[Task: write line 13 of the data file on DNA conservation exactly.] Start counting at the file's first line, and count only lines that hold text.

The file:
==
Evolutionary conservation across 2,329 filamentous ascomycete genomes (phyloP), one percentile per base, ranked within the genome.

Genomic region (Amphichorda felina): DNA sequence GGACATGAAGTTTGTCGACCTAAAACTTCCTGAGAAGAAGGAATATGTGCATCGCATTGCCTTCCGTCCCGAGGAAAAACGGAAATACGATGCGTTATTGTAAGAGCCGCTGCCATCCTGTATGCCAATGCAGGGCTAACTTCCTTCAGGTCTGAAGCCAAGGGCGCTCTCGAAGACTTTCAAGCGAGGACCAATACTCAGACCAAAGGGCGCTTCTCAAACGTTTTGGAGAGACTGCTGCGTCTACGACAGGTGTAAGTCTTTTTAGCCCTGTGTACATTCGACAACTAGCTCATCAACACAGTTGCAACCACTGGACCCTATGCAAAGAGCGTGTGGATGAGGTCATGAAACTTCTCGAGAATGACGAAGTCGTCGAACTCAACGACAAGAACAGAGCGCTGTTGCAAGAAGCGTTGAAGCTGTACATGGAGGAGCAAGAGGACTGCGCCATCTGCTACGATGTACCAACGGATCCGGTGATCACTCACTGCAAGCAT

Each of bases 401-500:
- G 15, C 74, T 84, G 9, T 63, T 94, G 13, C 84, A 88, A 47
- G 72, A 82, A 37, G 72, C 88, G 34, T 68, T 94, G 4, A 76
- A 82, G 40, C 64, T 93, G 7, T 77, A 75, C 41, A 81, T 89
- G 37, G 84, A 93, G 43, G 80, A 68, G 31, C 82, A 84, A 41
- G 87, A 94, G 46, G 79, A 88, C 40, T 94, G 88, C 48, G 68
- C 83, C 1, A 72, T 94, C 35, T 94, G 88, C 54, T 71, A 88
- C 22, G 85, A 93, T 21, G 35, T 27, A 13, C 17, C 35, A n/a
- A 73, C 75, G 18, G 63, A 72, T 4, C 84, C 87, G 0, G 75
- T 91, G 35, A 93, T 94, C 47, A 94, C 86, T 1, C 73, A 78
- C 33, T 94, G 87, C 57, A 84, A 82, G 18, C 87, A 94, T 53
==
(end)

- C 33, T 94, G 87, C 57, A 84, A 82, G 18, C 87, A 94, T 53